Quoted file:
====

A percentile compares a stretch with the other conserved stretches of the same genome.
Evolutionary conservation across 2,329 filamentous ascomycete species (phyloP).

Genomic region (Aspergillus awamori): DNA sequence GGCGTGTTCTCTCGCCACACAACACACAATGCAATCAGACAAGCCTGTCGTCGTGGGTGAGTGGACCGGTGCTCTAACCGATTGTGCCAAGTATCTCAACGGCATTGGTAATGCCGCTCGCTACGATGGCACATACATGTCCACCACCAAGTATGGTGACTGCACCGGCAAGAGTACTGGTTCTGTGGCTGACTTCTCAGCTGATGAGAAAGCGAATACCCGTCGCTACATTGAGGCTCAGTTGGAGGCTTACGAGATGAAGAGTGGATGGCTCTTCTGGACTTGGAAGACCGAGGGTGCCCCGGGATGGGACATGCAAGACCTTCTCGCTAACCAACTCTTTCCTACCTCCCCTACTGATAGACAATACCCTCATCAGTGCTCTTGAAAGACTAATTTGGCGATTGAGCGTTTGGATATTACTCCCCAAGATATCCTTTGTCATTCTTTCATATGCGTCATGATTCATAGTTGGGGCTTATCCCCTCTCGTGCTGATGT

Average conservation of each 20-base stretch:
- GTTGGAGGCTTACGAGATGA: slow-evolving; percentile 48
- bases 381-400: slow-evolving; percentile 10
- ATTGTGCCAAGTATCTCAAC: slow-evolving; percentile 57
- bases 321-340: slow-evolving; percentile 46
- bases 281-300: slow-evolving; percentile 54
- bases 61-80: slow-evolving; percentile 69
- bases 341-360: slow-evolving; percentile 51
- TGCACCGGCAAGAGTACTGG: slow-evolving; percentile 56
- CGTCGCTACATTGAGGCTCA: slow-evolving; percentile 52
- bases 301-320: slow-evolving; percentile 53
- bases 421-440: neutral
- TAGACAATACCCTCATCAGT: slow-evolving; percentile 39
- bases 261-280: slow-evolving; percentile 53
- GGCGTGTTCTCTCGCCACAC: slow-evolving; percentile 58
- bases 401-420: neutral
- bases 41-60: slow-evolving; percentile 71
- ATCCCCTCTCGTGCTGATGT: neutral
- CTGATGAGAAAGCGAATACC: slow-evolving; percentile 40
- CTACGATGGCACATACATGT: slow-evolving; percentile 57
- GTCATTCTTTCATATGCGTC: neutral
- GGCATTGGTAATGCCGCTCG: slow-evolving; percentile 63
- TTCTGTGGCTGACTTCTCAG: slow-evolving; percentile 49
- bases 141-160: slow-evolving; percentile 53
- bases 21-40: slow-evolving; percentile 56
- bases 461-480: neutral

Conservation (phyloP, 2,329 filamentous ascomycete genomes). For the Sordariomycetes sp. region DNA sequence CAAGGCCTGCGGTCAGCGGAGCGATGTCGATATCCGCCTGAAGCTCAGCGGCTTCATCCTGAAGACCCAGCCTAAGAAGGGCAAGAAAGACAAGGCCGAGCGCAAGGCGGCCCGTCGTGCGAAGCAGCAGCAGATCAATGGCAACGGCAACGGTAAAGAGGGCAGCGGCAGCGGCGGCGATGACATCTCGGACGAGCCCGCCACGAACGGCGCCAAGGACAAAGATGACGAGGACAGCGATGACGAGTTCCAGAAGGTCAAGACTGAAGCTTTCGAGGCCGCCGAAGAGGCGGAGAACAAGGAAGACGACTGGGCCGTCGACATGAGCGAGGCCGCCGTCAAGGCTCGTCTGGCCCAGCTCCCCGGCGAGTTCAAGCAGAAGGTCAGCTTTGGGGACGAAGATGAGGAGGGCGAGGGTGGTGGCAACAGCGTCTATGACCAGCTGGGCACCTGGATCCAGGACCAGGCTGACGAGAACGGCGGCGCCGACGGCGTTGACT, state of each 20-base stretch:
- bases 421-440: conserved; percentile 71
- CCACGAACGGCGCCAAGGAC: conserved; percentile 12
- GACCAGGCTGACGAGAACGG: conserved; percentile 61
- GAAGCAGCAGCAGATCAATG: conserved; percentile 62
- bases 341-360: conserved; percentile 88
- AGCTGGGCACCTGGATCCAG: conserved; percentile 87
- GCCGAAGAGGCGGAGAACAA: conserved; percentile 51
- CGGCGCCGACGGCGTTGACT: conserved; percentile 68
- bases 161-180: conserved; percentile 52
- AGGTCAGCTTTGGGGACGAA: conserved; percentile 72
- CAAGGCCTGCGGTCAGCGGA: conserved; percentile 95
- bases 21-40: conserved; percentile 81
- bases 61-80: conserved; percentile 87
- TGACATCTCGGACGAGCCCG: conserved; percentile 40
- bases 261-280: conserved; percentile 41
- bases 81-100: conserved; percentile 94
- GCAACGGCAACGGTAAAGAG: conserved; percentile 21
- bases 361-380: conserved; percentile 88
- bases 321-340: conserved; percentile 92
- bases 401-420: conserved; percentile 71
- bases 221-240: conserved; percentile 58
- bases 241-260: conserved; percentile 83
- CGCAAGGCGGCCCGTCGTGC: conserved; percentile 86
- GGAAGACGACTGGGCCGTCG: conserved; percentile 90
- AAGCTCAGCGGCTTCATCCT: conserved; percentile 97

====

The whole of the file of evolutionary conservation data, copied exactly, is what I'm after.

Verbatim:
A percentile compares a stretch with the other conserved stretches of the same genome.
Evolutionary conservation across 2,329 filamentous ascomycete species (phyloP).

Genomic region (Aspergillus awamori): DNA sequence GGCGTGTTCTCTCGCCACACAACACACAATGCAATCAGACAAGCCTGTCGTCGTGGGTGAGTGGACCGGTGCTCTAACCGATTGTGCCAAGTATCTCAACGGCATTGGTAATGCCGCTCGCTACGATGGCACATACATGTCCACCACCAAGTATGGTGACTGCACCGGCAAGAGTACTGGTTCTGTGGCTGACTTCTCAGCTGATGAGAAAGCGAATACCCGTCGCTACATTGAGGCTCAGTTGGAGGCTTACGAGATGAAGAGTGGATGGCTCTTCTGGACTTGGAAGACCGAGGGTGCCCCGGGATGGGACATGCAAGACCTTCTCGCTAACCAACTCTTTCCTACCTCCCCTACTGATAGACAATACCCTCATCAGTGCTCTTGAAAGACTAATTTGGCGATTGAGCGTTTGGATATTACTCCCCAAGATATCCTTTGTCATTCTTTCATATGCGTCATGATTCATAGTTGGGGCTTATCCCCTCTCGTGCTGATGT

Average conservation of each 20-base stretch:
- GTTGGAGGCTTACGAGATGA: slow-evolving; percentile 48
- bases 381-400: slow-evolving; percentile 10
- ATTGTGCCAAGTATCTCAAC: slow-evolving; percentile 57
- bases 321-340: slow-evolving; percentile 46
- bases 281-300: slow-evolving; percentile 54
- bases 61-80: slow-evolving; percentile 69
- bases 341-360: slow-evolving; percentile 51
- TGCACCGGCAAGAGTACTGG: slow-evolving; percentile 56
- CGTCGCTACATTGAGGCTCA: slow-evolving; percentile 52
- bases 301-320: slow-evolving; percentile 53
- bases 421-440: neutral
- TAGACAATACCCTCATCAGT: slow-evolving; percentile 39
- bases 261-280: slow-evolving; percentile 53
- GGCGTGTTCTCTCGCCACAC: slow-evolving; percentile 58
- bases 401-420: neutral
- bases 41-60: slow-evolving; percentile 71
- ATCCCCTCTCGTGCTGATGT: neutral
- CTGATGAGAAAGCGAATACC: slow-evolving; percentile 40
- CTACGATGGCACATACATGT: slow-evolving; percentile 57
- GTCATTCTTTCATATGCGTC: neutral
- GGCATTGGTAATGCCGCTCG: slow-evolving; percentile 63
- TTCTGTGGCTGACTTCTCAG: slow-evolving; percentile 49
- bases 141-160: slow-evolving; percentile 53
- bases 21-40: slow-evolving; percentile 56
- bases 461-480: neutral

Conservation (phyloP, 2,329 filamentous ascomycete genomes). For the Sordariomycetes sp. region DNA sequence CAAGGCCTGCGGTCAGCGGAGCGATGTCGATATCCGCCTGAAGCTCAGCGGCTTCATCCTGAAGACCCAGCCTAAGAAGGGCAAGAAAGACAAGGCCGAGCGCAAGGCGGCCCGTCGTGCGAAGCAGCAGCAGATCAATGGCAACGGCAACGGTAAAGAGGGCAGCGGCAGCGGCGGCGATGACATCTCGGACGAGCCCGCCACGAACGGCGCCAAGGACAAAGATGACGAGGACAGCGATGACGAGTTCCAGAAGGTCAAGACTGAAGCTTTCGAGGCCGCCGAAGAGGCGGAGAACAAGGAAGACGACTGGGCCGTCGACATGAGCGAGGCCGCCGTCAAGGCTCGTCTGGCCCAGCTCCCCGGCGAGTTCAAGCAGAAGGTCAGCTTTGGGGACGAAGATGAGGAGGGCGAGGGTGGTGGCAACAGCGTCTATGACCAGCTGGGCACCTGGATCCAGGACCAGGCTGACGAGAACGGCGGCGCCGACGGCGTTGACT, state of each 20-base stretch:
- bases 421-440: conserved; percentile 71
- CCACGAACGGCGCCAAGGAC: conserved; percentile 12
- GACCAGGCTGACGAGAACGG: conserved; percentile 61
- GAAGCAGCAGCAGATCAATG: conserved; percentile 62
- bases 341-360: conserved; percentile 88
- AGCTGGGCACCTGGATCCAG: conserved; percentile 87
- GCCGAAGAGGCGGAGAACAA: conserved; percentile 51
- CGGCGCCGACGGCGTTGACT: conserved; percentile 68
- bases 161-180: conserved; percentile 52
- AGGTCAGCTTTGGGGACGAA: conserved; percentile 72
- CAAGGCCTGCGGTCAGCGGA: conserved; percentile 95
- bases 21-40: conserved; percentile 81
- bases 61-80: conserved; percentile 87
- TGACATCTCGGACGAGCCCG: conserved; percentile 40
- bases 261-280: conserved; percentile 41
- bases 81-100: conserved; percentile 94
- GCAACGGCAACGGTAAAGAG: conserved; percentile 21
- bases 361-380: conserved; percentile 88
- bases 321-340: conserved; percentile 92
- bases 401-420: conserved; percentile 71
- bases 221-240: conserved; percentile 58
- bases 241-260: conserved; percentile 83
- CGCAAGGCGGCCCGTCGTGC: conserved; percentile 86
- GGAAGACGACTGGGCCGTCG: conserved; percentile 90
- AAGCTCAGCGGCTTCATCCT: conserved; percentile 97